In a group, students have to make individual sacrifices in order to successfully live cohesively. You might be hot and tired from a long day on the sun-exposed river or cold and hungry from hiking with a heavy pack all day, but it takes the group to come together at the end of the day and set up camp and cook for everyone.
I hope that they find making those sacrifices worth it, because that worth is transferrable after course ends.
OB: What are your favorite lessons to teach on course?
Cam: I love doing a lesson on assertive communication. We show students different forms of communication, both positive and negative, through a game and let them make up their mind on what the best way to generally communicate is. I especially love asking students to reflect on communication they have had with people outside of the course.
I also really love teaching the Eskimo roll with sea kayaking. Everyone has to learn how to help rescue a flipped kayaker, even I take a turn getting rescued. One person rolls over and is upside down in their kayak. They have to hold their breath and trust that their fellow kayaker is coming to bump their boat so that they may reach up, grab on the bow and roll themselves over. It’s like a trust fall; they’re dependent on someone else.
OB: What is your background?
Cam: I have a teaching certification that I used for 2 years in Madrid, Spain and for over a year in Winthrop, WA teaching in public schools. I also used to work with at-risk youth in Seattle, WA as a lead Instructor. I managed a daytime center for youth that were homeless and came from homes that were under the poverty line. This is where I realized my appreciation for working with young adults in an outdoor setting. It didn’t feel like I was working on those days, and I realized then that I wanted to make [teaching outdoors] my main job.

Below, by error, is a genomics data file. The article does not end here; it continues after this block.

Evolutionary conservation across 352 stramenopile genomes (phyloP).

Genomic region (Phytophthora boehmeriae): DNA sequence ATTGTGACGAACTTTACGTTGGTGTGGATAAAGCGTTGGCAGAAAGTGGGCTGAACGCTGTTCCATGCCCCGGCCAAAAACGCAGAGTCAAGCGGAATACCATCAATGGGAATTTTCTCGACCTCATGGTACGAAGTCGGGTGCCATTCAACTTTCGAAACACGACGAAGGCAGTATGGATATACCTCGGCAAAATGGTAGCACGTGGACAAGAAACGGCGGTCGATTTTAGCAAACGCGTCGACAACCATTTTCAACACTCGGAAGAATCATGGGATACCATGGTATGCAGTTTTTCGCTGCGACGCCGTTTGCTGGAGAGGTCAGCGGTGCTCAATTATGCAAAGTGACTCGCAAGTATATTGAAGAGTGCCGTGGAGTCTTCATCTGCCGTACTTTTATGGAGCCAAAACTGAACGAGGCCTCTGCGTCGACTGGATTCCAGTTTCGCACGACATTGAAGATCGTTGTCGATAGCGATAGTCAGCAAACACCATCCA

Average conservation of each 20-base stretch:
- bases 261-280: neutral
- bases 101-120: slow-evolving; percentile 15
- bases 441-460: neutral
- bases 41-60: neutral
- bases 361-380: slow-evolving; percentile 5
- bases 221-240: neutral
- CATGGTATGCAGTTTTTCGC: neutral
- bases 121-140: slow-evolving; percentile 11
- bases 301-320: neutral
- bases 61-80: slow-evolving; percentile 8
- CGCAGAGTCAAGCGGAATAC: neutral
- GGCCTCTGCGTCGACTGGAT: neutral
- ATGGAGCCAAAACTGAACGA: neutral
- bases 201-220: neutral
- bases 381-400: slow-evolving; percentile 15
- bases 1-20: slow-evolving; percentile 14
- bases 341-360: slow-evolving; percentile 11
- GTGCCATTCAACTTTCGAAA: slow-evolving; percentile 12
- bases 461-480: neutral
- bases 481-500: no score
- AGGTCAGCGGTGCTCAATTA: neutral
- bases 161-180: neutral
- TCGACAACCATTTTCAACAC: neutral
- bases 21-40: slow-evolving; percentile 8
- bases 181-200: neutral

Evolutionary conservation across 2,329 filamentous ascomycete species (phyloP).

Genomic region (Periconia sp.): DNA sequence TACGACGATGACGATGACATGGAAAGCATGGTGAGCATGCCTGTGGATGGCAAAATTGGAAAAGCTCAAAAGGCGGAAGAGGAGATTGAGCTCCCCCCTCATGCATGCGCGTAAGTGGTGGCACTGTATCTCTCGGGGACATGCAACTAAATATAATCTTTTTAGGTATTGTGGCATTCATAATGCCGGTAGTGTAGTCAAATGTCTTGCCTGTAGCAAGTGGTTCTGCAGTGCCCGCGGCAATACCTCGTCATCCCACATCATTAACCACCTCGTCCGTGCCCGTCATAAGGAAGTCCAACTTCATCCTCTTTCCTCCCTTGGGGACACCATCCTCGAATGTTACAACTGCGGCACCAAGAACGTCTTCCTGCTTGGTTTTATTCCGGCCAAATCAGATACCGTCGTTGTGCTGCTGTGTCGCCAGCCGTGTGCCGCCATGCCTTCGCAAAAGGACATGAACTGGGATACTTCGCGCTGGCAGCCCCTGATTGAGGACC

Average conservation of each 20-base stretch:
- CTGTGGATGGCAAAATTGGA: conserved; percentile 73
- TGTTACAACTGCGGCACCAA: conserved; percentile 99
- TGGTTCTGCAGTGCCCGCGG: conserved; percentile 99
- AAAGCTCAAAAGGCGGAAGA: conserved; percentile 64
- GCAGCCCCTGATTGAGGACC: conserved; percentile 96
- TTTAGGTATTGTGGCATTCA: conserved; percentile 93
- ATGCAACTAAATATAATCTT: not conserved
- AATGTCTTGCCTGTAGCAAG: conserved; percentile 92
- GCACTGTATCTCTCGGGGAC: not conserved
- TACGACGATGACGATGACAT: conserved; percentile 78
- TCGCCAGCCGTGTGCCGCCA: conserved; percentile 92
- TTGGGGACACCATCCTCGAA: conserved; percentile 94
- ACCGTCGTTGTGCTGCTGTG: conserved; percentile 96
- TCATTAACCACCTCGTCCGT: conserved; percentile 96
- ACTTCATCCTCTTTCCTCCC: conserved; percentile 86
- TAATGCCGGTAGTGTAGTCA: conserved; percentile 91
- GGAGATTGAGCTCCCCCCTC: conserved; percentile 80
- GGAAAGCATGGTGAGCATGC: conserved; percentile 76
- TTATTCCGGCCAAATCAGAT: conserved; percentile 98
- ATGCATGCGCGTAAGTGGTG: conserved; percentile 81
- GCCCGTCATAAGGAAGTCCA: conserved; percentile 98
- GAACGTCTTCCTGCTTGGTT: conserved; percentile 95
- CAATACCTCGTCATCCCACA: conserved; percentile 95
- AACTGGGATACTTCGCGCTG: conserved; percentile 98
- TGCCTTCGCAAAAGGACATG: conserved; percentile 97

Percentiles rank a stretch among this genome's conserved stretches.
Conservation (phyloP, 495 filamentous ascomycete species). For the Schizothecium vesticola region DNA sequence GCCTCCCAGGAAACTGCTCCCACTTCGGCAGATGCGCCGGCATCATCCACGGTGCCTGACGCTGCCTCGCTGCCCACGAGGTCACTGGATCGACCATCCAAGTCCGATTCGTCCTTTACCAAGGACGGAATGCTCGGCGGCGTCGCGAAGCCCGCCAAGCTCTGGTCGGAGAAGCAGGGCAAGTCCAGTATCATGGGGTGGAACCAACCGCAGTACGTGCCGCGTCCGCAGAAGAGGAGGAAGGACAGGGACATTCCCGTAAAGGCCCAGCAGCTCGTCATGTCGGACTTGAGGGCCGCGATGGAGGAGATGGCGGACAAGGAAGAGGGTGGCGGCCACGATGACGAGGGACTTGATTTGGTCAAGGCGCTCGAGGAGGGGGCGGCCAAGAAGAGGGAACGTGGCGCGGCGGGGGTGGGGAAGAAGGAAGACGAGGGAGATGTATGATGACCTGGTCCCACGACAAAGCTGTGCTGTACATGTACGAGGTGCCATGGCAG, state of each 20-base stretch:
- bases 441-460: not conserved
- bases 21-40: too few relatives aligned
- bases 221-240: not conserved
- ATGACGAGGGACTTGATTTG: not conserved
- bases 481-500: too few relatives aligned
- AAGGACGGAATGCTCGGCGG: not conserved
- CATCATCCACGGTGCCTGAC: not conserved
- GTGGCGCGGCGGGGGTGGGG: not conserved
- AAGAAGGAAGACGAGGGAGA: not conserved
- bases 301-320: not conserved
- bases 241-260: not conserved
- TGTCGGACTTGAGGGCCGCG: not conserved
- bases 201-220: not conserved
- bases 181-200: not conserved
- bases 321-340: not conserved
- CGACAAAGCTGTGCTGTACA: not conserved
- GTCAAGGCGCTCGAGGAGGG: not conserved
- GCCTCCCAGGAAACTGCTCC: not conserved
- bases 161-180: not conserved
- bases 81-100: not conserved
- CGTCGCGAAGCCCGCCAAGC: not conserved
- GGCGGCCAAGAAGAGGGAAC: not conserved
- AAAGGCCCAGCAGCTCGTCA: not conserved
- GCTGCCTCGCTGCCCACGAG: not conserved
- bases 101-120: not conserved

OB: Why Outward Bound?
Cam: I can say that Outward Bound is the best thing that has ever happened to me; I can stand by that. That’s one of those philosophical statements but that is how it feels.
The longer I’m with Outward Bound, the more I am convinced that our programming is needed.
The work we do is challenging and can be intense. I’m continually challenged, just like many of our students are. The things we do outside are real. This is the most meaningful work I can be doing and I didn’t think that at age 33 I would still be instructing. Even after finishing a 75-day course, I’m already thinking, ‘Alright, what’s next?’
Cam has just finished instructing his longest course with Outward Bound to date, and is looking forward to continuing his season at the Mazama base in the Methow Valley, WA.
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About the Author
Devin Shunk came into the outdoor education field through his experiences and community in Richmond, VA. After learning that one could simply strap a boat on top of a car and live in it, his life’s purpose became living an outdoor lifestyle revolving around seasons. He pocketed his bachelor’s in German Language in December of 2013 and has since ridden a bicycle from South Carolina to California, lived in a non-traditional West Virginian yurt, paddled 104 miles alone through desert canyons and is currently deep into his second season as an assistant Instructor at the Northwest Outward Bound School in central Oregon. Devin owns several kayaks, various bikes, climbing equipment, colorful skis, a seemingly endless jar of peanut butter and a very large backpack and uses them all throughout the year in any place that is within his reach. Check out his Instagram©: @dshunk for more short writings and fun images of his daily life.